Criminal Legalities in the Global South
Cultural Dynamics, Political Tensions, and Institutional Practices
This edited volume presents the work of academics from the Global South and explores, from local and regional settings, how the legal order and people’s perceptions of it translates into an understanding of what constitutes "criminal" behaviors or activities. This book aims to address the gap between criminal law in theory and practice in the Global South by assembling 11 chapters from established and emerging scholars from various underrepresented regions of the world.
Drawing on research from Singapore, the Philippines, Peru, Indonesia, India, the Dominican Republic, Burma, Brazil, Bangladesh, and Argentina, this book explores a range of issues that straddle the line between social deviance and legal crimes in such societies, including extramarital affairs, gender-based violence, gambling, LGBT issues, and corruption. Issues of inclusivity versus exclusivity, modernity versus tradition, globalization of capital versus cultural revivalism are explored. The contributions critically analyze the role politics and institutions play in shaping these issues. There is an urgent need for empirical studies and new theoretical approaches that can capture the complexity of crime phenomena that occur in the Global South. This book will provide essential material to facilitate the development of new approaches more suitable to understanding the social phenomena related to crime in these societies.
This book will make an important contribution in the development of Southern criminology. It will be of interest to students and researchers of criminology and sociology engaged in studies of sentencing and punishment, theories of crime, law and practice, and postcolonialism.
Table of Contents
Introduction: Reinterpreting Chaos as Diversity: An Alternative Legal Approach from the Global South; Cultural Dynamics; 1. Criminalizing Adultery in Colonial India: Constructing the Wife vs. the "Other" in Islamic Family Law; 2. "First World Problems" in the "Third World"? LGBT Rights in Singapore; 3. Privacy in Public Spaces: The Transformative Potential of Navtej Johar v. Union of India; 4. Gambling with Criminal Law: The Legal Paradox of "Jogo do Bicho" (Animal Lottery) Criminalization in Brazil; Political Tensions; 5. (Cr)immigration in the Dominican Republic? Decolonizing the Human Rights of Vulnerable Haitian Migrants; 6. Cosmologies of Federal Criminal Procedural Reform: Democratizing and Humanizing Criminal Justice in Argentina; 7. Of Punishment, Protest, and Press Conferences: Contentious Politics Amidst Despotic Decision in Contemporary Burmese courtrooms; Institutional Practices; 8. The Politics of Judicial Actors in the Philippines "War on Drugs"; 9. Arresting a Due Process Revolution: The Reform of Indonesia’s Code of Criminal Procedure and the Persistence of History; 10. Sacrificing Justice for Efficiency? Examining Premature Dismissal Rates in Peruvian Corruption Cases; 11. Sexual Crimes and Transitional Justice before Courts in Brazil: Accountability for Crimes Against Humanity; Conclusion; Seeking Commonalities from Across the South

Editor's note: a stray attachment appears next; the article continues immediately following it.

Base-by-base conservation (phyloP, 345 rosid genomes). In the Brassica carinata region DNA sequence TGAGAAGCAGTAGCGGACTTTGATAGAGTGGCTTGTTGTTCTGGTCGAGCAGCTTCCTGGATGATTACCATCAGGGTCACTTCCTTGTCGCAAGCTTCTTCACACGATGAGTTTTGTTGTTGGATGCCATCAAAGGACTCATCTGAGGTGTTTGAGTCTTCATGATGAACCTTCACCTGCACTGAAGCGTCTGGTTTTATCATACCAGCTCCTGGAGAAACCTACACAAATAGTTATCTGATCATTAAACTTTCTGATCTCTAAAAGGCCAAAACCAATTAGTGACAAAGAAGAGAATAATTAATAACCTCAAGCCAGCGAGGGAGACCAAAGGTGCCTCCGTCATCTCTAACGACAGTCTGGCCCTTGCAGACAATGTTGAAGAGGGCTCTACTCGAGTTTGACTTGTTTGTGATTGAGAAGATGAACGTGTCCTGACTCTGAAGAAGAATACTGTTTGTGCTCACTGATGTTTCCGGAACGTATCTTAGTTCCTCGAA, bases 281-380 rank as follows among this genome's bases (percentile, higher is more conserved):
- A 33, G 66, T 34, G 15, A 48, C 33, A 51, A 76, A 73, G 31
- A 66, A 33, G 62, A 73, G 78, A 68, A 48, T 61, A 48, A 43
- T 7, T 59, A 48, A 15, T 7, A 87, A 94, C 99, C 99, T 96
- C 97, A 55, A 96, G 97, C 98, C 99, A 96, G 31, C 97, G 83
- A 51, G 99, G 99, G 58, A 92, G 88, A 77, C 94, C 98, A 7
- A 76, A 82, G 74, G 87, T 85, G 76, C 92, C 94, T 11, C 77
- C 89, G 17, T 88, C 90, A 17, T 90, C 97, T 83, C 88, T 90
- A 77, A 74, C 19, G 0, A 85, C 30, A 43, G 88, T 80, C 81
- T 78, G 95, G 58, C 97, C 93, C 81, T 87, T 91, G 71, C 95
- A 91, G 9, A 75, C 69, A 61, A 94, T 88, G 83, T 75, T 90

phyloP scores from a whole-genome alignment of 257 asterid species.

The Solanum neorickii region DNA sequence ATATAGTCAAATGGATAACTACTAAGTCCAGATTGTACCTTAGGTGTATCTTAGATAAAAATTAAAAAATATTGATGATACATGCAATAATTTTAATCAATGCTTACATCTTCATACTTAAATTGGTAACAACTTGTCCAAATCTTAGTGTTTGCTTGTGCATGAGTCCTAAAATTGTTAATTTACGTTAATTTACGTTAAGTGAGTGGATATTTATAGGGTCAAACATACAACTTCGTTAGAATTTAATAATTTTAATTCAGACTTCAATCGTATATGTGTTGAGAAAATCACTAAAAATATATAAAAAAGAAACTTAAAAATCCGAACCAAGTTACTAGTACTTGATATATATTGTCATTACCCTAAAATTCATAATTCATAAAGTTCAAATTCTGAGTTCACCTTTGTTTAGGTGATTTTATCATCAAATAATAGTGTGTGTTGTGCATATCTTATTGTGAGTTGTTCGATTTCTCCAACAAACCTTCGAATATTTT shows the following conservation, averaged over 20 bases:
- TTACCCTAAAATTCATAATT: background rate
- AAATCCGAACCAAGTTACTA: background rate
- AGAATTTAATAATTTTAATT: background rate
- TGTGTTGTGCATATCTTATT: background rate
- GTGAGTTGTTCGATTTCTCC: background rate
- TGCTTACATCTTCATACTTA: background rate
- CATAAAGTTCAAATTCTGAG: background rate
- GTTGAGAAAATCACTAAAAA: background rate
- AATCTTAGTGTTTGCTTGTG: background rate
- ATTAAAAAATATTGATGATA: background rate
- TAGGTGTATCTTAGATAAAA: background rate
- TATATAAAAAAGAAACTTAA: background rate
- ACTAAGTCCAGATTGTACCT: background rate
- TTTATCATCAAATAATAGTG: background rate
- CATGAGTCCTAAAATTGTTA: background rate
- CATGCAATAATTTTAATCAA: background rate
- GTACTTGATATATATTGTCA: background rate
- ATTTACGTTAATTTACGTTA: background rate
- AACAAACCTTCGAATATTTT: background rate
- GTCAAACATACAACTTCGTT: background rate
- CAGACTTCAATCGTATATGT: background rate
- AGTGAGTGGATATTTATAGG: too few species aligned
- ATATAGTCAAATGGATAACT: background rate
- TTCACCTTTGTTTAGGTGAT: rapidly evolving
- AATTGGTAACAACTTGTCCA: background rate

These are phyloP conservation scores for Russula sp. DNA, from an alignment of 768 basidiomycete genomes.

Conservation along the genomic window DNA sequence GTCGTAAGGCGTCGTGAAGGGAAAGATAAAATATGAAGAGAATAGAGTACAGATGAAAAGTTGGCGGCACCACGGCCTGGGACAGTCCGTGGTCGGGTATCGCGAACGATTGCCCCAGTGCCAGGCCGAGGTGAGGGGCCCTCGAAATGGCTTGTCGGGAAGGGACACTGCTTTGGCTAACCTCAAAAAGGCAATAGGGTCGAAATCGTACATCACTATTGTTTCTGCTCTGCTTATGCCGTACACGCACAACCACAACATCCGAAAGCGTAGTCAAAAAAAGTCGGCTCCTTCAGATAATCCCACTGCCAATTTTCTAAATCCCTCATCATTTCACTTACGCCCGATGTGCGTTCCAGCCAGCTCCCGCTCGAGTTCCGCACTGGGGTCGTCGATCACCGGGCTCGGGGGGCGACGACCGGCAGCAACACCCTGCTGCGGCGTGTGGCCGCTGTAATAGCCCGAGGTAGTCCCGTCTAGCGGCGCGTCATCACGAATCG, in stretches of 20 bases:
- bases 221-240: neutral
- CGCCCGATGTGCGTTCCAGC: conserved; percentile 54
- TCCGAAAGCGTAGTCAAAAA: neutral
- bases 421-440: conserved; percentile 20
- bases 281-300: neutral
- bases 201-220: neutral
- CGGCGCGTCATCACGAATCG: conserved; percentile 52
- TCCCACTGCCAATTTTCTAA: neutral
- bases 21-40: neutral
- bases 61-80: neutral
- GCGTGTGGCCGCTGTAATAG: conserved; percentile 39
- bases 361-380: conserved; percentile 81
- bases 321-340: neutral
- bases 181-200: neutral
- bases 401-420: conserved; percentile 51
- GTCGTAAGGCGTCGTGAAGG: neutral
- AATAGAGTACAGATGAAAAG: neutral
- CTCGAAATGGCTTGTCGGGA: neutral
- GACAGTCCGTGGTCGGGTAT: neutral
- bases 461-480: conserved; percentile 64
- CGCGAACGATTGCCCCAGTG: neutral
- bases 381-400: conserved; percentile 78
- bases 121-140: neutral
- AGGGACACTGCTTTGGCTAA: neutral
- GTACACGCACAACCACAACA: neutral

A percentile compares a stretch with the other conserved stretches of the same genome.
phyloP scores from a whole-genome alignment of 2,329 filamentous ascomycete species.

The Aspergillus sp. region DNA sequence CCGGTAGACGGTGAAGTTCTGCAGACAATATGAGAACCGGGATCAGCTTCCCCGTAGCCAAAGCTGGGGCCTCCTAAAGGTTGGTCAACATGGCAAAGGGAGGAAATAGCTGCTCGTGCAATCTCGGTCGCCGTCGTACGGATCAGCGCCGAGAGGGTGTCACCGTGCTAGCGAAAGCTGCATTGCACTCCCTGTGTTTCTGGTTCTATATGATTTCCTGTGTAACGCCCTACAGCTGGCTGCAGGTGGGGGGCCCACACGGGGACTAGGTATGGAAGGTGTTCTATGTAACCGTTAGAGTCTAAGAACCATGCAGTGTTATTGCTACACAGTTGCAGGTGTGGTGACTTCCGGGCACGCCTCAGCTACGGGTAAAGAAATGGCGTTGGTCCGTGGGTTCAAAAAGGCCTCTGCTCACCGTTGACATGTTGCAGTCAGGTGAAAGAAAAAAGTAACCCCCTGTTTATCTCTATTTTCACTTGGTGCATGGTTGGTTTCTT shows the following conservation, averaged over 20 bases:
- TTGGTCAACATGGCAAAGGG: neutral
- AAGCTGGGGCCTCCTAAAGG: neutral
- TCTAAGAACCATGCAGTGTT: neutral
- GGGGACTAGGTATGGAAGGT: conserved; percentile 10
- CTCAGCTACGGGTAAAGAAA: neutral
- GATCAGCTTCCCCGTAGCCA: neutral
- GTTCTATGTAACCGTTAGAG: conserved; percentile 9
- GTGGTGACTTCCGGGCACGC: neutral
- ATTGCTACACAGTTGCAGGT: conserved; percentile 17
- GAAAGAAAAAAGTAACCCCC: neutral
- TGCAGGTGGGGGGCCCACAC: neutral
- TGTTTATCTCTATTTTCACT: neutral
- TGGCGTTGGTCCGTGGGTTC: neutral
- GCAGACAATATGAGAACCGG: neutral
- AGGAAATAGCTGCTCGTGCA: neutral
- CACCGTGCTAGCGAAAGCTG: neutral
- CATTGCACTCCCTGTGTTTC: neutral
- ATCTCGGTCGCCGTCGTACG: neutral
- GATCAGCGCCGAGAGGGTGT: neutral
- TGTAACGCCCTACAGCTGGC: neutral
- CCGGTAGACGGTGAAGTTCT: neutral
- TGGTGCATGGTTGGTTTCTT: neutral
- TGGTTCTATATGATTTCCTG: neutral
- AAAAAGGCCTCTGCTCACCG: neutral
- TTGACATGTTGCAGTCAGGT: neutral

Pablo Ciocchini is a lecturer at the University of Liverpool in Singapore. He teaches Critical Criminology and Socio-legal Studies. He holds an LLM from the National University of La Plata (Argentina), an MA in the sociology of law from the Oñati International Institute for the Sociology of Law (Spain), and a PhD in sociology of law from University of the Basque Country. His articles have been published in Crime, Law and Social Change, Critical Criminology, the International Journal of Law in Context, the Asian Journal of Social Science, among others. He is interested in criminal courts, judicial reforms, police accountability, state violence, and critical socio-legal theory and methodology.
George Radicsis a lecturer in the Department of Sociology at the National University of Singapore. He teaches Law and Society, Selected Topics on Law and Justice, Sociology of Emotions, and Classical Sociological Theory. After receiving his PhD in sociology from the National University of Singapore (NUS), he earned a juris doctor with a concentration in Asian law from the University of Washington and worked for the Supreme Court of Guam for two years. He is a member of the New York Bar. His articles have been published in the Columbia Human Rights Law Review, Santa Clara Journal of International Law, Asian Journal of Social Science, and the Philippine Sociological Review. His work involves the judicial system, notions of justice, human rights, minorities, and comparative legal studies.